We have written extensively about Internet click-through nexus laws. Indeed, Brann & Isaacson prevailed, on behalf of the Performance Marketing Association, in the challenge to the Illinois Internet click-through nexus law. On October 18, 2013, the Illinois Supreme Court ruled that the Illinois statute violated the federal Internet Tax Freedom Act (“ITFA”), which is found at 47 U.S.C. §151 note, because the Illinois statute discriminated against electronic commerce. The lower court, the Circuit Court of Cook County, had held that the Illinois statute also violated the Commerce Clause because it mandated that any retailer that had an affiliate relationship with an Illinois company (i.e. the Illinois company referred potential customers to the retailer for a commission or other consideration) was required to collect and remit the Illinois sales and use tax. Because of its ruling under the ITFA, the Illinois Supreme Court declined to address the Commerce Clause issue.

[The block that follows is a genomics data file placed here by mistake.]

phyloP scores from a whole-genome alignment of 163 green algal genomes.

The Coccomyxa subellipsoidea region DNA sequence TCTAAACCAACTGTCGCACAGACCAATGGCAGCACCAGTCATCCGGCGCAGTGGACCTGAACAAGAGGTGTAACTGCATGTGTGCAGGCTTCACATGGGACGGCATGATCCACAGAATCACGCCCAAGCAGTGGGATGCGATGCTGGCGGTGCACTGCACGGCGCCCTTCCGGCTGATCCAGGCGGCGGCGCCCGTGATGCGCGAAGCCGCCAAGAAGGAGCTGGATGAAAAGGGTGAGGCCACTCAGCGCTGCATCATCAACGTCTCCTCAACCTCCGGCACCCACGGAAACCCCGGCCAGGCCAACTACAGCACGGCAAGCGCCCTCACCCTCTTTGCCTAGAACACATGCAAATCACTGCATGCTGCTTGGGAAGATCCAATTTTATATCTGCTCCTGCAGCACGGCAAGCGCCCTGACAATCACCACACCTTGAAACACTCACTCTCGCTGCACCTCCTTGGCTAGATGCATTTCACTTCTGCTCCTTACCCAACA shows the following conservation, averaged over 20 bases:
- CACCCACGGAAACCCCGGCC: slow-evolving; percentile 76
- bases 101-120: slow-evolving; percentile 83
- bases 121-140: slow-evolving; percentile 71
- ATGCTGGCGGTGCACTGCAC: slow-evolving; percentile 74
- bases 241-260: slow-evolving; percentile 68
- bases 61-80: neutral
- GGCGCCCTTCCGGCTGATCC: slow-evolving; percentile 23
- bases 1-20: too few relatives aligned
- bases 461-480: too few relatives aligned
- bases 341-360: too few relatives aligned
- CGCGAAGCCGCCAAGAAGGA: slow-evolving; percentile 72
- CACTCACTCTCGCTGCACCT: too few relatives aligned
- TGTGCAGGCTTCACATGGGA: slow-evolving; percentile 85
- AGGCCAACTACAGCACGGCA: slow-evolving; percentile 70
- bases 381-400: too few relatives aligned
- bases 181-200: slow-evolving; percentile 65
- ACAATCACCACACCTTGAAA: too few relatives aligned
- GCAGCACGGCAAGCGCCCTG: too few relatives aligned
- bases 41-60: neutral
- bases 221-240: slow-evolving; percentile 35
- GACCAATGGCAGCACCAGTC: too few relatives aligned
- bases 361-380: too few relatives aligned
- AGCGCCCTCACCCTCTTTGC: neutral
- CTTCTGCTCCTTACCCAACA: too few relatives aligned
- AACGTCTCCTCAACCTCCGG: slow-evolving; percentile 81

In February 2014, the DMA, also represented by Brann & Isaacson, obtained a preliminary injunction from the District Court of Colorado, enjoining the enforcement of the Colorado reporting nexus law. The Colorado law required those companies that do not have a physical presence in Colorado to file reports with the Colorado Department of Revenue, make certain disclosures on their websites and catalogs and notify their customers through mailings describing the customers' obligation to remit sales taxes to the Colorado Department of Revenue. We reported on this decision in our February 20, 2014 blog post.
Subsequent to both the Illinois and Colorado victories for the industry, the legislatures in both of these states amended their statutes to address click-through nexus arrangements. Their approaches are different, though: